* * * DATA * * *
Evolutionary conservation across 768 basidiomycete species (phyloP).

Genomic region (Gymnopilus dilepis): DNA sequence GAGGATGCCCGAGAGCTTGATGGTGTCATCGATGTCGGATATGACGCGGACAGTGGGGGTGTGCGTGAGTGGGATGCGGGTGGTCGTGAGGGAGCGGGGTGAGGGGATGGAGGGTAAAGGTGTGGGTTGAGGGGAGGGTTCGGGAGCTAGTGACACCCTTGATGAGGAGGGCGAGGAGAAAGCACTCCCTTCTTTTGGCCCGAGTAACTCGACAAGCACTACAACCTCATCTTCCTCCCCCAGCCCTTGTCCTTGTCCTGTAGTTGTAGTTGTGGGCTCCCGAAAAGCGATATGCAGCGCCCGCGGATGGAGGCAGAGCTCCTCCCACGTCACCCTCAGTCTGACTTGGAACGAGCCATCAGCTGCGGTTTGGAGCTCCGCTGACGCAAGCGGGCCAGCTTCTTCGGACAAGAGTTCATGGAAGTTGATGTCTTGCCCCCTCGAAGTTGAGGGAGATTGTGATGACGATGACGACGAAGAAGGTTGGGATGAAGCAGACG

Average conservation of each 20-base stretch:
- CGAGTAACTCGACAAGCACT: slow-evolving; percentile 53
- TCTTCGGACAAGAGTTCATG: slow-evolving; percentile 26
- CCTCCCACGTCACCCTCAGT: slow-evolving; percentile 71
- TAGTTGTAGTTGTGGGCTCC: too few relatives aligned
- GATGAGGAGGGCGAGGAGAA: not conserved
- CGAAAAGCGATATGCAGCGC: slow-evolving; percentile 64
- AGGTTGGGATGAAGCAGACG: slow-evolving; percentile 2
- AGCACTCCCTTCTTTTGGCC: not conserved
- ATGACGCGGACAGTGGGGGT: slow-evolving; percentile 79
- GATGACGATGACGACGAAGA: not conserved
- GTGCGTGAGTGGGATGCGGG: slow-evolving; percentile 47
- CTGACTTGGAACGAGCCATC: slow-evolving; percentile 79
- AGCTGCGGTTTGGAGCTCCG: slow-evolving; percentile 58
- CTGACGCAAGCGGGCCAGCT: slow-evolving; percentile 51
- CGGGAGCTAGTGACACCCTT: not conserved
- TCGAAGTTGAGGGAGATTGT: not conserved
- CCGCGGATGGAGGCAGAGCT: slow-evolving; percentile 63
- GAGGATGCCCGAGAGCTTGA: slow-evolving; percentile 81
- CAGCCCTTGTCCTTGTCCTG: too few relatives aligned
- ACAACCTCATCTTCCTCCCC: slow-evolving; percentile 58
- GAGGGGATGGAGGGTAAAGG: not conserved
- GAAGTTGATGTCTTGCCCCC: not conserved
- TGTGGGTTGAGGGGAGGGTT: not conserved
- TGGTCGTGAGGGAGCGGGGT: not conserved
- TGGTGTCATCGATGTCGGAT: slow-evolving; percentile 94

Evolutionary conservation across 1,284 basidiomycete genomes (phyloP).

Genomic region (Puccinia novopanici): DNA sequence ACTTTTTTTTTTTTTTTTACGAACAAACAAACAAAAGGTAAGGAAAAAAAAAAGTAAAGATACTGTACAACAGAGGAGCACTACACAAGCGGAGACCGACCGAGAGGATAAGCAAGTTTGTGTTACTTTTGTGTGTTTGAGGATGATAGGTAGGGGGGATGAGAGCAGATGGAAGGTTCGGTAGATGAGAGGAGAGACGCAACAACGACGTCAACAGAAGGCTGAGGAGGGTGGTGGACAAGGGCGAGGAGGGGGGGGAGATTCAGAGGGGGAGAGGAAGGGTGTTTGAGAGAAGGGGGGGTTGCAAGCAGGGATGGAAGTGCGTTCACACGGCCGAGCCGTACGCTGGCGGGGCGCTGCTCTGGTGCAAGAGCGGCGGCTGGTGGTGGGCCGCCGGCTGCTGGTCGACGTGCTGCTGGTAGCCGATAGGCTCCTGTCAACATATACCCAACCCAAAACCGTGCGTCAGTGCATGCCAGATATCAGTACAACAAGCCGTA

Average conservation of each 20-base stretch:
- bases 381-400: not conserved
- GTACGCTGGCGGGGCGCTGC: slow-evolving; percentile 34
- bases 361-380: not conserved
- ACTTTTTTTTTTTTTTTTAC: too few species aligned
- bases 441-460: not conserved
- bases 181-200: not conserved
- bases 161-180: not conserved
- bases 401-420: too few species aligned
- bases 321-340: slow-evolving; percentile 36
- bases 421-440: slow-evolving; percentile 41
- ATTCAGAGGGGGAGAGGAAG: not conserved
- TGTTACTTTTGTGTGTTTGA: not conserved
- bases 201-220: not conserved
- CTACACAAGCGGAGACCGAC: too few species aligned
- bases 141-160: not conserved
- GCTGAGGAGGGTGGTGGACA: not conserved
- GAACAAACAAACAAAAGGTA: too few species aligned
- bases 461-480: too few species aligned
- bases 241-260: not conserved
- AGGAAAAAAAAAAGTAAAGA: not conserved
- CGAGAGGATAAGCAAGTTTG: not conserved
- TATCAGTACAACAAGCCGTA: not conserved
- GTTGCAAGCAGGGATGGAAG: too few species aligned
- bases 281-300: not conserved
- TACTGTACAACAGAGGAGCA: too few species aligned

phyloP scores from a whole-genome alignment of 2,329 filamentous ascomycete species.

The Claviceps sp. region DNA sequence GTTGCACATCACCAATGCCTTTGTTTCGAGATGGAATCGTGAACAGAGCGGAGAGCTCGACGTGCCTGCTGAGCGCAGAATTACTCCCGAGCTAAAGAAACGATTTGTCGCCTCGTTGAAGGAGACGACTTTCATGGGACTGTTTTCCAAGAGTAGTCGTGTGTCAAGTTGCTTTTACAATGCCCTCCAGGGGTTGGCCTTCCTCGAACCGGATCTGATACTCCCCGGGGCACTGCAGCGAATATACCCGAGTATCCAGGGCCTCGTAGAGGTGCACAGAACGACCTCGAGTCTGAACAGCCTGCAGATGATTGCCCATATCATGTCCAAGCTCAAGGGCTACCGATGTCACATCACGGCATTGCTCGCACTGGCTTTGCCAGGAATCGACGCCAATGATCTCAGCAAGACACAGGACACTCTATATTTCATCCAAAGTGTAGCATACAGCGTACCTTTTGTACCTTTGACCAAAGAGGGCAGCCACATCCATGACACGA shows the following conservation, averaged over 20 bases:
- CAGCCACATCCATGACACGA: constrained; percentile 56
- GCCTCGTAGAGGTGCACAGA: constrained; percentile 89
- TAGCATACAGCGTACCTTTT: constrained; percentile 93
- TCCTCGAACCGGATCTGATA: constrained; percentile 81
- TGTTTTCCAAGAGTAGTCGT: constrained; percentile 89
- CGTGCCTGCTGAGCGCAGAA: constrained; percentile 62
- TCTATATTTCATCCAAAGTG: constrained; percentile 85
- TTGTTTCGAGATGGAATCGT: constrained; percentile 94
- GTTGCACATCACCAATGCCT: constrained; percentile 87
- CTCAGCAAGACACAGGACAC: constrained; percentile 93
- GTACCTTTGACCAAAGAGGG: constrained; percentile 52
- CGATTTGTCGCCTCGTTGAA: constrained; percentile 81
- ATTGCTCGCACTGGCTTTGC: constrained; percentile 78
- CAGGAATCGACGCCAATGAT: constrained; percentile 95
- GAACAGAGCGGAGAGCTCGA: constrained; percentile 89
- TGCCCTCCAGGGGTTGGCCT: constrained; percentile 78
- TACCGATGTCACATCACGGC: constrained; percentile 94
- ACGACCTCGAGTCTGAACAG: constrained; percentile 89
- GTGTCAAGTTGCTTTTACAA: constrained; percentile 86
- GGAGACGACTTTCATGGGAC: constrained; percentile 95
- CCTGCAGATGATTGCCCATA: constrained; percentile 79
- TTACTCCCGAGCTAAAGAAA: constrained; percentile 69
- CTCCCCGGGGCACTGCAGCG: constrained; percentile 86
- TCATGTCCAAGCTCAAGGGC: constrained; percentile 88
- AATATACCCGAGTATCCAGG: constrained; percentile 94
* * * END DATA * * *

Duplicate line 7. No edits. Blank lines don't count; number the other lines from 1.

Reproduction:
- TAGTTGTAGTTGTGGGCTCC: too few relatives aligned